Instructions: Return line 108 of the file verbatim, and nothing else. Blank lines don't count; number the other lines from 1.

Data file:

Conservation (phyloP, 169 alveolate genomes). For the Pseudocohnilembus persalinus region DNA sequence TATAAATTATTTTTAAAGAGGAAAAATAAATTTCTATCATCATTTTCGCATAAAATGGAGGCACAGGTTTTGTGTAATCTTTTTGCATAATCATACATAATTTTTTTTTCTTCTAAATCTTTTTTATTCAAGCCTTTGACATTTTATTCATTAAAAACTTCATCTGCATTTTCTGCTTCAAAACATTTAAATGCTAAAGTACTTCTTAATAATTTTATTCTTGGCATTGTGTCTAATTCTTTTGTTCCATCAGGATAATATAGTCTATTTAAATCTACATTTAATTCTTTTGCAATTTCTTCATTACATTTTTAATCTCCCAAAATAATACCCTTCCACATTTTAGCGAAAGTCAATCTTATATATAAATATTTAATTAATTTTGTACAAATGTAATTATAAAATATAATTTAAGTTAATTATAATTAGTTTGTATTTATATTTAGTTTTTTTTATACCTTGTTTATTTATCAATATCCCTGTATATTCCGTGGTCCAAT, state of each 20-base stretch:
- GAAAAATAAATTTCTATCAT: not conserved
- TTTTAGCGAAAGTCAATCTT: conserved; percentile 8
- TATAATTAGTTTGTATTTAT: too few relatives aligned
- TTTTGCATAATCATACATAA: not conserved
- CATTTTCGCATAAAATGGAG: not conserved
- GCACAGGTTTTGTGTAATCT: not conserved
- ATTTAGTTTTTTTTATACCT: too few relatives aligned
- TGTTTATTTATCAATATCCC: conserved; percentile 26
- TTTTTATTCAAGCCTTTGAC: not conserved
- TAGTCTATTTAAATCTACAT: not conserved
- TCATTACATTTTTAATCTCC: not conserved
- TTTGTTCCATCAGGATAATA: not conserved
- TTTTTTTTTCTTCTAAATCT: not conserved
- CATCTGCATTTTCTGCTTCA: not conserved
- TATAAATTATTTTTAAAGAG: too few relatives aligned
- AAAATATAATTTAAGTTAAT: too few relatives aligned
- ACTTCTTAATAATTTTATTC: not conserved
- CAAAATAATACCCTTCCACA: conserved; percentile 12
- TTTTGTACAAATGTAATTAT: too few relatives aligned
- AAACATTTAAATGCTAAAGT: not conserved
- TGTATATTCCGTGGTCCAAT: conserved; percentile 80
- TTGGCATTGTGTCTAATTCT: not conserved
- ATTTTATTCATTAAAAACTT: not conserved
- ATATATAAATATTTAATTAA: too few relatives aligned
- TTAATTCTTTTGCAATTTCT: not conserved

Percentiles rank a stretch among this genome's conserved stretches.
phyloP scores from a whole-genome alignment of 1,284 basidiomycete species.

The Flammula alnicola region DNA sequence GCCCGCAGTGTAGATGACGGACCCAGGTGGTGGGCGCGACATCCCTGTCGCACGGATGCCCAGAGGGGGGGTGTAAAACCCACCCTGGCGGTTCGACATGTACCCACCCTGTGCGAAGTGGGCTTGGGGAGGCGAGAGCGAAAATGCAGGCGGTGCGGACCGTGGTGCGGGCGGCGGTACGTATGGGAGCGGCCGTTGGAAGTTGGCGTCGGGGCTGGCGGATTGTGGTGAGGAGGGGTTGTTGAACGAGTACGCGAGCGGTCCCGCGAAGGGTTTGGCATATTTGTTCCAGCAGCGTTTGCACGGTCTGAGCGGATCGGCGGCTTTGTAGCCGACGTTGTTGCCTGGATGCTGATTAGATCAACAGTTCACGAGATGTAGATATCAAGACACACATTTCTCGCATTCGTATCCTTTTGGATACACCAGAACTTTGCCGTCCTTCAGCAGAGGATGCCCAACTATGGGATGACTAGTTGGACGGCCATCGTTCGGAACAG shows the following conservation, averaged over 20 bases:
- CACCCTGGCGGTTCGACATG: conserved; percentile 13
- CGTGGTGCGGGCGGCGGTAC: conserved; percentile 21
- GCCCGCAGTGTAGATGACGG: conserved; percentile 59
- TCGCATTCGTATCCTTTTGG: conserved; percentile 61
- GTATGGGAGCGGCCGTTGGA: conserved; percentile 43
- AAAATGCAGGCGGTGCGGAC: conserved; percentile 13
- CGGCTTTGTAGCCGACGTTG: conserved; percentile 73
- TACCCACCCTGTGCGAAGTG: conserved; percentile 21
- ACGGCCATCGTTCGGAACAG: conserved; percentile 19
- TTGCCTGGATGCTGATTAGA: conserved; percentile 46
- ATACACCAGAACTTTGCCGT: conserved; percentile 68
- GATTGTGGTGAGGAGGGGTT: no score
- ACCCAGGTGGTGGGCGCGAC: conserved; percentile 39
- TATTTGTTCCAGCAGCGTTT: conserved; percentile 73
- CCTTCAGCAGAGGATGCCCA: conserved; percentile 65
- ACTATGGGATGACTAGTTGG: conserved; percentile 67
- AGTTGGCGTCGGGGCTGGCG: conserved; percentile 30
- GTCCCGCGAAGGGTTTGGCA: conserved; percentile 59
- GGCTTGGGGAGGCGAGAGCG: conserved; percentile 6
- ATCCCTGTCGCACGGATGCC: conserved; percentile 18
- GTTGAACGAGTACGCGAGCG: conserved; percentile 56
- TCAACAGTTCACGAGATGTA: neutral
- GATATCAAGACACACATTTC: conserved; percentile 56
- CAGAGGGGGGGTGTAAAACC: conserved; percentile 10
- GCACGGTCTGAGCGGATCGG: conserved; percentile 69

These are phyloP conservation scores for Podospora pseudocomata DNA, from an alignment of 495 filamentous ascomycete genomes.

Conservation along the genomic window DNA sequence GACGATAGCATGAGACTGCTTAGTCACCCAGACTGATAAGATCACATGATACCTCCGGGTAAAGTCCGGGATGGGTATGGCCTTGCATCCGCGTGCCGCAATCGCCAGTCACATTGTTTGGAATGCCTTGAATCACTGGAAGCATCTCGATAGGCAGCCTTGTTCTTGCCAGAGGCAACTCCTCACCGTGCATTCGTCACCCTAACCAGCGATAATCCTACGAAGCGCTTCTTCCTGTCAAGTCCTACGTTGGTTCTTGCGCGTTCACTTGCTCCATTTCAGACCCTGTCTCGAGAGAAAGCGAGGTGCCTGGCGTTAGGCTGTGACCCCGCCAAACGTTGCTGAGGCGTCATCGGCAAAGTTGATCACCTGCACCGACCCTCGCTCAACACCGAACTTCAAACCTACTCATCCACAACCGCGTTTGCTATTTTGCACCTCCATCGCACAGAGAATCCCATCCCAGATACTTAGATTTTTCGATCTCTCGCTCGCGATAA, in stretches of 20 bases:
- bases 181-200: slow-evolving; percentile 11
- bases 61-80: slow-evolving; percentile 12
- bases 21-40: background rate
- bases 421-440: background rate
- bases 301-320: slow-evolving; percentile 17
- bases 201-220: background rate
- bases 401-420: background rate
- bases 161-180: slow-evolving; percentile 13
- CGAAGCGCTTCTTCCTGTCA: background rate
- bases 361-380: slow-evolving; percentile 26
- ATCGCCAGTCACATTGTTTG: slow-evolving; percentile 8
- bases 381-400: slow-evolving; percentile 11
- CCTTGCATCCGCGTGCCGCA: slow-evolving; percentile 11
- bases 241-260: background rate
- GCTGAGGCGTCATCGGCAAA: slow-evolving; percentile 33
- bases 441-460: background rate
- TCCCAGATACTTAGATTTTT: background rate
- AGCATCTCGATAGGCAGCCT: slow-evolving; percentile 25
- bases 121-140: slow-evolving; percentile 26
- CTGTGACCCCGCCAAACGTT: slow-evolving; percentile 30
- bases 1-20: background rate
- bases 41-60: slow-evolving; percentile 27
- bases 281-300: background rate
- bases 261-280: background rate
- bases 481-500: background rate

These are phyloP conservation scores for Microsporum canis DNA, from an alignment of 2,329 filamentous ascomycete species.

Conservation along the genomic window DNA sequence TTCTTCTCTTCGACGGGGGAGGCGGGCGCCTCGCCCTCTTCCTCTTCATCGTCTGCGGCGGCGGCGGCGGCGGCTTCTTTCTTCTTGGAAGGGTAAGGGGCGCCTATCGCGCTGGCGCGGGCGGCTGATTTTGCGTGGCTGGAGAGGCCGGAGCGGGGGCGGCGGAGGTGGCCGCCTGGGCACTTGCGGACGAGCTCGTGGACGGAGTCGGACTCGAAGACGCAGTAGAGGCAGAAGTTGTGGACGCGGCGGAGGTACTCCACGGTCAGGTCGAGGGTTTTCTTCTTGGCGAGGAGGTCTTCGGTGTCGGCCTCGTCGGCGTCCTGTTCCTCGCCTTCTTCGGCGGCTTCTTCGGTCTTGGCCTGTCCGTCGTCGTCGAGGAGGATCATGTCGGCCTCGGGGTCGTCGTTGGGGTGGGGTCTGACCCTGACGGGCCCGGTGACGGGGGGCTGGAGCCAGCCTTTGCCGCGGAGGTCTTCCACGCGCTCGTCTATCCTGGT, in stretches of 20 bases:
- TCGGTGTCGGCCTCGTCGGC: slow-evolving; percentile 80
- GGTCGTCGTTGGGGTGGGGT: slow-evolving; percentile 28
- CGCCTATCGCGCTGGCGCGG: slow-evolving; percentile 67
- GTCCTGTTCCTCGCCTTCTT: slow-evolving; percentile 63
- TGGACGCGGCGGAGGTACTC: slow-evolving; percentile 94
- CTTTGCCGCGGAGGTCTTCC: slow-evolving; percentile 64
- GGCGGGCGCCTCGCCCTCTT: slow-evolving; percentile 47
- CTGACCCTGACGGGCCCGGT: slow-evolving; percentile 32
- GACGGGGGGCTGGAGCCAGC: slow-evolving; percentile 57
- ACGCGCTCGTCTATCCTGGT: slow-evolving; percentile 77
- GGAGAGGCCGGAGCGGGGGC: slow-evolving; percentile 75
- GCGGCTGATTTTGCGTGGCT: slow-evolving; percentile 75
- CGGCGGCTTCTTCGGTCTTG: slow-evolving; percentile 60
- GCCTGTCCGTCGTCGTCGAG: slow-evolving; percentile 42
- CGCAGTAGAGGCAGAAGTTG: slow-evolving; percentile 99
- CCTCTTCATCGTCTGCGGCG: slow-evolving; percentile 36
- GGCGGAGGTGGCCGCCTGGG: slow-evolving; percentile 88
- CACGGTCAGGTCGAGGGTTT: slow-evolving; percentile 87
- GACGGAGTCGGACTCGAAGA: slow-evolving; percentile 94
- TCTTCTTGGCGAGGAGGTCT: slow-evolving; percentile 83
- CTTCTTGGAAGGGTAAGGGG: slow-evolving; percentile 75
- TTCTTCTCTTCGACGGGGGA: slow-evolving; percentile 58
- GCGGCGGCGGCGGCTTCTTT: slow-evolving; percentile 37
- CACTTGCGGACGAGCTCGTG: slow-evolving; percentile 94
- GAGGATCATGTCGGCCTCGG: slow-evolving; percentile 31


- GAGGATCATGTCGGCCTCGG: slow-evolving; percentile 31